Then somewhere along the line, I go from running to walking to sitting and then I just peel out of my work-out gear and wait around for the next burst of inspiration.

So this morning, the song “Eye of the Tiger” popped into my head. Probably because my sister and I have been talking about not having the eye of the tiger recently, so there it was on repeat as I got my morning started. Then came these thoughts and now this blog entry.

Then I had to look up the infamous scene with Rocky Balboa running up the stairs of the Philadelphia Museum of Art.  Have you seen the work-out footage recently? The run before he even hits the steps? Seriously, I would have opted for a Philly cheese steak somewhere along the way or at least stopped by one of the neighborhood cafes where an Italian aunt would have serve up tiramisu, espresso and great conversation.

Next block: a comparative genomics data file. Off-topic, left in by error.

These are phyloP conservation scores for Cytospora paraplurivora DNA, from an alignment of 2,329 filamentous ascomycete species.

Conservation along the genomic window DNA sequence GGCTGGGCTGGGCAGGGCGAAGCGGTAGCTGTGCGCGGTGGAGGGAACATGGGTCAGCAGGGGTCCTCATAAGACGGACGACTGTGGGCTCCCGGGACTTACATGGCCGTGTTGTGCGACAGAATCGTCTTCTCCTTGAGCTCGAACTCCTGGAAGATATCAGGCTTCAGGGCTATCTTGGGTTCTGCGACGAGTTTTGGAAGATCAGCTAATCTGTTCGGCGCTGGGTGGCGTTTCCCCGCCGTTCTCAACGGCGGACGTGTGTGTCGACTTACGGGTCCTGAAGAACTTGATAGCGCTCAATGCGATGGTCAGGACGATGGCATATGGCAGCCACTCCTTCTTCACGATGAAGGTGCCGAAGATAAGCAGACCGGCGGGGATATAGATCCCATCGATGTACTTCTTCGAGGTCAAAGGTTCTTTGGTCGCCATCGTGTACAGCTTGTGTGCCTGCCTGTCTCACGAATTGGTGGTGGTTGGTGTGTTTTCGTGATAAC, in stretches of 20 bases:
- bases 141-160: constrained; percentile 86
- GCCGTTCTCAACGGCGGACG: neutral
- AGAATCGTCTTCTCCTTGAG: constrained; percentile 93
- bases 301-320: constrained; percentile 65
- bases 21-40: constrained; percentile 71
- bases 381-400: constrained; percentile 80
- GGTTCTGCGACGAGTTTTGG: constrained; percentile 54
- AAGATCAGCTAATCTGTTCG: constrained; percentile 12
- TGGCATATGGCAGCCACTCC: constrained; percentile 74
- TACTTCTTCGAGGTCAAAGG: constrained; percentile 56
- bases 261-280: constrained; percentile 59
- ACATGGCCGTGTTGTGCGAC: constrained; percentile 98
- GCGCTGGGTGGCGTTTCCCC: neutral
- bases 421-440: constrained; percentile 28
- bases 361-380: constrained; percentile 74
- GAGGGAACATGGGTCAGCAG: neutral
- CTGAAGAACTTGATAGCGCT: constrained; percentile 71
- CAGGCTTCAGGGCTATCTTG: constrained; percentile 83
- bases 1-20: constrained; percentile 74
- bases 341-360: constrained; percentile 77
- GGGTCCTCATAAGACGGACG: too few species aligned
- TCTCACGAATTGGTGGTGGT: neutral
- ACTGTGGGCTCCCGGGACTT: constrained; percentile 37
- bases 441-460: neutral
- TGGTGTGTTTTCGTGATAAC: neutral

But I guess that’s why I am here huh.

A writer going live and dedicating myself to the one thing I have always been–a writer. But not the fleeting committment I make while making breakfast and forget as soon as I hit traffic on I-75. This time I write out loud, out in the open — my blog hanging on the back of my closet door like  promise. The next phase in a life-long dream.

I’m lacing up my chucks as we speak.

Theme song, please! It’s time to fly.